PROCMAIL(1)                                           PROCMAIL(1)

NAME
       procmail - autonomous mail processor

SYNOPSIS
       procmail [-ptoY] [-f fromwhom]
            [parameter=value | rcfile] ...
       procmail [-toY] [-f fromwhom] [-a argument]
            -d recipient ...
       procmail [-ptY] -m [parameter=value] ...  rcfile
            [argument] ...
       procmail -v

DESCRIPTION
       For a quick start, see NOTES at the end.

       Procmail should be invoked automatically over the .forward
       file mechanism as soon as  mail  arrives.   Alternatively,
       when  installed  by  a  system  administrator,  it  can be
       invoked from within the mailer immediately.  When invoked,
       it  first  sets some environment variables to default val-
       ues, reads the mail message from stdin until an EOF, sepa-
       rates  the  body  from the header, and then, if no command
       line arguments are present, it starts to look for  a  file
       named  $HOME/.procmailrc.   According  to  the  processing
       recipes in this file, the mail message that  just  arrived
       gets  distributed into the right folder (and more).  If no
       rcfile is found, or processing of the rcfile falls off the
       end,  procmail  will  store the mail in the default system
       mailbox.

       If no rcfiles and no -p have been specified on the command
       line,  procmail  will, prior to reading $HOME/.procmailrc,
       interpret  commands  from  /etc/procmailrc  (if  present).
       Care must be taken when creating /etc/procmailrc, because,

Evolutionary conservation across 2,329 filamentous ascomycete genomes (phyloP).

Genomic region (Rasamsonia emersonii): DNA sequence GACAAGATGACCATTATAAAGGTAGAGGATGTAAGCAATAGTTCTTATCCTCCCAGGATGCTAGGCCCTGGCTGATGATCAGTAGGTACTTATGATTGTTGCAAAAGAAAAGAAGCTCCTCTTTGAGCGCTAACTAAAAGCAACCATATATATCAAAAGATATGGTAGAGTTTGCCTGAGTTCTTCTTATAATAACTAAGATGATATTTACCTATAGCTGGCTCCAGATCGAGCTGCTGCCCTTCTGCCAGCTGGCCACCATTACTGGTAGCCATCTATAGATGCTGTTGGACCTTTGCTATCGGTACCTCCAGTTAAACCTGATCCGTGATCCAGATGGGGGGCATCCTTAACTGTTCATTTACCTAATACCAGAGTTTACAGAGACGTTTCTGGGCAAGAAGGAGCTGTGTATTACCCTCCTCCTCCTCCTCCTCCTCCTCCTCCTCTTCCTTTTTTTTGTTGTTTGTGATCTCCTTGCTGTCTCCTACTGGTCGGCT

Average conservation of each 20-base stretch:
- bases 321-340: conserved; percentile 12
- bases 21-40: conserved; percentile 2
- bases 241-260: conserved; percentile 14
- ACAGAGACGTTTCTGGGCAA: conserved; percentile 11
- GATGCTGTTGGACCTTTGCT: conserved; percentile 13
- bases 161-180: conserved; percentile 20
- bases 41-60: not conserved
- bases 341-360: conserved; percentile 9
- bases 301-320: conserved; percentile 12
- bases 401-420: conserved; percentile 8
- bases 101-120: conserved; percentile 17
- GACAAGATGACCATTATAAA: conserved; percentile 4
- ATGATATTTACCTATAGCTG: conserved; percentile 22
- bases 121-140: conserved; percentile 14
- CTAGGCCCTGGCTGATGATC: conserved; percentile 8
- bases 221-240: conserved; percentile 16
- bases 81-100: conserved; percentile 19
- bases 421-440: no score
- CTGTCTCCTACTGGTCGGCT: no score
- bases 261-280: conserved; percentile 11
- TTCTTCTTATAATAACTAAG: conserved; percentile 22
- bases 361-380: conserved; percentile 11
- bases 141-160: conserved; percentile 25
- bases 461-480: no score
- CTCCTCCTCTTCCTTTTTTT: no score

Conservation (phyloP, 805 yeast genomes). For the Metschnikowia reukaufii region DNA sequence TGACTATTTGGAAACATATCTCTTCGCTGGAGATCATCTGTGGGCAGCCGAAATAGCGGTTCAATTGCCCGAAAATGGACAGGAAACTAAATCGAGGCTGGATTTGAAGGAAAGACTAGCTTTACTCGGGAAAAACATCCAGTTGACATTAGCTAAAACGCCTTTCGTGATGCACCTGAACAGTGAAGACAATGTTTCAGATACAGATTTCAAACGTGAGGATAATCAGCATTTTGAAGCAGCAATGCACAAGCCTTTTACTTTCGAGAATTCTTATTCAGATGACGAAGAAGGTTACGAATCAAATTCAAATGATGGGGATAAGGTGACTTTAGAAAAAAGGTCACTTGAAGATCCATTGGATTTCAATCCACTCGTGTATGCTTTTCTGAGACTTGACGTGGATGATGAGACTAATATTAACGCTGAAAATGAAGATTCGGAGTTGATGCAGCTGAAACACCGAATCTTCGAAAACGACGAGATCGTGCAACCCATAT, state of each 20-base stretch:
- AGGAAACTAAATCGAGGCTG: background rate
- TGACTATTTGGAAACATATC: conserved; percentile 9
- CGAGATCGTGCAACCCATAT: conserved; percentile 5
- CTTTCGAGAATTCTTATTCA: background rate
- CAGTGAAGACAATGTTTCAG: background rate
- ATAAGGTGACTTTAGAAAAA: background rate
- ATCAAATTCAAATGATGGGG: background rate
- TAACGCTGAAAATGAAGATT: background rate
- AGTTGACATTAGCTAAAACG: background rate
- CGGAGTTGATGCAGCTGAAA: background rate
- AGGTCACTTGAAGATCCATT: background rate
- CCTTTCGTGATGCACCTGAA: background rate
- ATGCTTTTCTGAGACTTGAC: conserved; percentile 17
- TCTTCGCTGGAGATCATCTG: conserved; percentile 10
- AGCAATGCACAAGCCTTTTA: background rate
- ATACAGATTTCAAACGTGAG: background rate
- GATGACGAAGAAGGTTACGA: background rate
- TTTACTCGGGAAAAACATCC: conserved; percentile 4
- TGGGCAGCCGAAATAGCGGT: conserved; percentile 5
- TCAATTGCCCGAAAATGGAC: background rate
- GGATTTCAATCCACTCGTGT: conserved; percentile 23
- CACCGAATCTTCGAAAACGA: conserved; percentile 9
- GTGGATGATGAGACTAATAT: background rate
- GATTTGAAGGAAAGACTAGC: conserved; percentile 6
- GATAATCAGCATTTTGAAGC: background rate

if circumstances permit, it will  be  executed  with  root
       privileges  (contrary  to  the  $HOME/.procmailrc  file of
       course).

       If running suid root or  with  root  privileges,  procmail
       will  be able to perform as a functionally enhanced, back-
       wards compatible mail delivery agent.

       Procmail can also be used as a general purpose  mail  fil-
       ter,  i.e. provisions have been made to enable procmail to
       be invoked in a special sendmail rule.

       The rcfile format is described  in  detail  in  the  proc-
       mailrc(5) man page.

       The  weighted  scoring technique is described in detail in
       the procmailsc(5) man page.

       Examples for rcfile recipes can be looked up in the  proc-
       mailex(5) man page.

   Signals
       TERMINATE   Terminate prematurely and requeue the mail.

       HANGUP      Terminate prematurely and bounce the mail.

       INTERRUPT   Terminate prematurely and bounce the mail.

       QUIT        Terminate  prematurely  and  silently lose the